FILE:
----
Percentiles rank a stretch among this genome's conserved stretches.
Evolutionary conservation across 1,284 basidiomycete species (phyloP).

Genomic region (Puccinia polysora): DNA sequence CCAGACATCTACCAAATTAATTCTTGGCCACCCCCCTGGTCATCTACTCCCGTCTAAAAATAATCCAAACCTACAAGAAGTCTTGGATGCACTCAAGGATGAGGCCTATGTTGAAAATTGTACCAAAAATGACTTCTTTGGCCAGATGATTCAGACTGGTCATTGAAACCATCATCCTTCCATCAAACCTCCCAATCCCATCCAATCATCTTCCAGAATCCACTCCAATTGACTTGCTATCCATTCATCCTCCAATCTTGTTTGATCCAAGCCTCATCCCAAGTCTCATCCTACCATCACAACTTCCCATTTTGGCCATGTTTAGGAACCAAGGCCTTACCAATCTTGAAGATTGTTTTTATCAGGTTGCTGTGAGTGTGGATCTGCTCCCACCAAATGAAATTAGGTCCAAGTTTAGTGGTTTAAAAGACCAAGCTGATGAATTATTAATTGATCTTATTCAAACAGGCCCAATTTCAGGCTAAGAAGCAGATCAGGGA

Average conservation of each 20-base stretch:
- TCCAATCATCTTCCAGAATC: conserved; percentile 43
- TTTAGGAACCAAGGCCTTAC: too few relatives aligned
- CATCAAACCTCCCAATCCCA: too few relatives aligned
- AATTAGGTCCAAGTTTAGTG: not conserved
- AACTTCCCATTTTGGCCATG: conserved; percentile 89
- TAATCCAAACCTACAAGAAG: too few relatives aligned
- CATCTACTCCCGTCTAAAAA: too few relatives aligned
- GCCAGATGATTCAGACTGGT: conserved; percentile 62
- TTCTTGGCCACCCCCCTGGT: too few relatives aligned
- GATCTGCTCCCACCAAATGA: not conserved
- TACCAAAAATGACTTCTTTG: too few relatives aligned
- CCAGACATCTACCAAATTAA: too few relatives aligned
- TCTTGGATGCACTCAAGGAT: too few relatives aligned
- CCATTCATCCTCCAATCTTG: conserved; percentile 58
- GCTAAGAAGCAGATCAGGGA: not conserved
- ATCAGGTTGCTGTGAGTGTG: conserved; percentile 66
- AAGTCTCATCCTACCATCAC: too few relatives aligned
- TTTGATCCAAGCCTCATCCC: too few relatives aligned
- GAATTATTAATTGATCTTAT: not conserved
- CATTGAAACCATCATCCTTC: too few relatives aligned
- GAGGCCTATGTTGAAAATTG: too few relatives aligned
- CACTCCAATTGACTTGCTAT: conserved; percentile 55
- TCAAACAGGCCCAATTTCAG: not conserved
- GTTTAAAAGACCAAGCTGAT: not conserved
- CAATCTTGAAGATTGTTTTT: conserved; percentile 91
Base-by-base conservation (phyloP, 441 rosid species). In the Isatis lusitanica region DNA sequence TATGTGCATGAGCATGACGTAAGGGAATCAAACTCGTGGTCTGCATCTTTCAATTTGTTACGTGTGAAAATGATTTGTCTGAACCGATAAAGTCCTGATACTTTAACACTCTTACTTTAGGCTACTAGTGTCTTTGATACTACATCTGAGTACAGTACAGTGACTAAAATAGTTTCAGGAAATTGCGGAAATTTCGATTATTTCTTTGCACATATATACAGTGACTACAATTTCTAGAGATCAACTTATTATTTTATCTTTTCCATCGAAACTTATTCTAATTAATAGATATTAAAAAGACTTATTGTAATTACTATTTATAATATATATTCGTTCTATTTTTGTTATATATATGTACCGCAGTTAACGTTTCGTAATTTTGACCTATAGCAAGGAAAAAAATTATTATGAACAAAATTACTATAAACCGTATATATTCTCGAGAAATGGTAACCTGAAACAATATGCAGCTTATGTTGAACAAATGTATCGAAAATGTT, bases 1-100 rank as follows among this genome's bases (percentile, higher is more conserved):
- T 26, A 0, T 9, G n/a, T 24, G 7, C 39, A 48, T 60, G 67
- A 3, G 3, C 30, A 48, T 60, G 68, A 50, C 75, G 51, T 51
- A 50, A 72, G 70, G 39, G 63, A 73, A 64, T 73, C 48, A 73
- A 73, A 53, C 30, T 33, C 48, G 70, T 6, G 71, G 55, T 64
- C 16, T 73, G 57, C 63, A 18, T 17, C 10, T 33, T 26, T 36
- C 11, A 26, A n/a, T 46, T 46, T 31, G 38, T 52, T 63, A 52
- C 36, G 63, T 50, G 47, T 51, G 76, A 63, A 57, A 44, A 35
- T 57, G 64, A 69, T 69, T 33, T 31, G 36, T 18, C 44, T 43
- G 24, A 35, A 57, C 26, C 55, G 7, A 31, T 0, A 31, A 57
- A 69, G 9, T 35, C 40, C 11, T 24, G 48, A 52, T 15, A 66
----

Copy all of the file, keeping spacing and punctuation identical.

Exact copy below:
Percentiles rank a stretch among this genome's conserved stretches.
Evolutionary conservation across 1,284 basidiomycete species (phyloP).

Genomic region (Puccinia polysora): DNA sequence CCAGACATCTACCAAATTAATTCTTGGCCACCCCCCTGGTCATCTACTCCCGTCTAAAAATAATCCAAACCTACAAGAAGTCTTGGATGCACTCAAGGATGAGGCCTATGTTGAAAATTGTACCAAAAATGACTTCTTTGGCCAGATGATTCAGACTGGTCATTGAAACCATCATCCTTCCATCAAACCTCCCAATCCCATCCAATCATCTTCCAGAATCCACTCCAATTGACTTGCTATCCATTCATCCTCCAATCTTGTTTGATCCAAGCCTCATCCCAAGTCTCATCCTACCATCACAACTTCCCATTTTGGCCATGTTTAGGAACCAAGGCCTTACCAATCTTGAAGATTGTTTTTATCAGGTTGCTGTGAGTGTGGATCTGCTCCCACCAAATGAAATTAGGTCCAAGTTTAGTGGTTTAAAAGACCAAGCTGATGAATTATTAATTGATCTTATTCAAACAGGCCCAATTTCAGGCTAAGAAGCAGATCAGGGA

Average conservation of each 20-base stretch:
- TCCAATCATCTTCCAGAATC: conserved; percentile 43
- TTTAGGAACCAAGGCCTTAC: too few relatives aligned
- CATCAAACCTCCCAATCCCA: too few relatives aligned
- AATTAGGTCCAAGTTTAGTG: not conserved
- AACTTCCCATTTTGGCCATG: conserved; percentile 89
- TAATCCAAACCTACAAGAAG: too few relatives aligned
- CATCTACTCCCGTCTAAAAA: too few relatives aligned
- GCCAGATGATTCAGACTGGT: conserved; percentile 62
- TTCTTGGCCACCCCCCTGGT: too few relatives aligned
- GATCTGCTCCCACCAAATGA: not conserved
- TACCAAAAATGACTTCTTTG: too few relatives aligned
- CCAGACATCTACCAAATTAA: too few relatives aligned
- TCTTGGATGCACTCAAGGAT: too few relatives aligned
- CCATTCATCCTCCAATCTTG: conserved; percentile 58
- GCTAAGAAGCAGATCAGGGA: not conserved
- ATCAGGTTGCTGTGAGTGTG: conserved; percentile 66
- AAGTCTCATCCTACCATCAC: too few relatives aligned
- TTTGATCCAAGCCTCATCCC: too few relatives aligned
- GAATTATTAATTGATCTTAT: not conserved
- CATTGAAACCATCATCCTTC: too few relatives aligned
- GAGGCCTATGTTGAAAATTG: too few relatives aligned
- CACTCCAATTGACTTGCTAT: conserved; percentile 55
- TCAAACAGGCCCAATTTCAG: not conserved
- GTTTAAAAGACCAAGCTGAT: not conserved
- CAATCTTGAAGATTGTTTTT: conserved; percentile 91
Base-by-base conservation (phyloP, 441 rosid species). In the Isatis lusitanica region DNA sequence TATGTGCATGAGCATGACGTAAGGGAATCAAACTCGTGGTCTGCATCTTTCAATTTGTTACGTGTGAAAATGATTTGTCTGAACCGATAAAGTCCTGATACTTTAACACTCTTACTTTAGGCTACTAGTGTCTTTGATACTACATCTGAGTACAGTACAGTGACTAAAATAGTTTCAGGAAATTGCGGAAATTTCGATTATTTCTTTGCACATATATACAGTGACTACAATTTCTAGAGATCAACTTATTATTTTATCTTTTCCATCGAAACTTATTCTAATTAATAGATATTAAAAAGACTTATTGTAATTACTATTTATAATATATATTCGTTCTATTTTTGTTATATATATGTACCGCAGTTAACGTTTCGTAATTTTGACCTATAGCAAGGAAAAAAATTATTATGAACAAAATTACTATAAACCGTATATATTCTCGAGAAATGGTAACCTGAAACAATATGCAGCTTATGTTGAACAAATGTATCGAAAATGTT, bases 1-100 rank as follows among this genome's bases (percentile, higher is more conserved):
- T 26, A 0, T 9, G n/a, T 24, G 7, C 39, A 48, T 60, G 67
- A 3, G 3, C 30, A 48, T 60, G 68, A 50, C 75, G 51, T 51
- A 50, A 72, G 70, G 39, G 63, A 73, A 64, T 73, C 48, A 73
- A 73, A 53, C 30, T 33, C 48, G 70, T 6, G 71, G 55, T 64
- C 16, T 73, G 57, C 63, A 18, T 17, C 10, T 33, T 26, T 36
- C 11, A 26, A n/a, T 46, T 46, T 31, G 38, T 52, T 63, A 52
- C 36, G 63, T 50, G 47, T 51, G 76, A 63, A 57, A 44, A 35
- T 57, G 64, A 69, T 69, T 33, T 31, G 36, T 18, C 44, T 43
- G 24, A 35, A 57, C 26, C 55, G 7, A 31, T 0, A 31, A 57
- A 69, G 9, T 35, C 40, C 11, T 24, G 48, A 52, T 15, A 66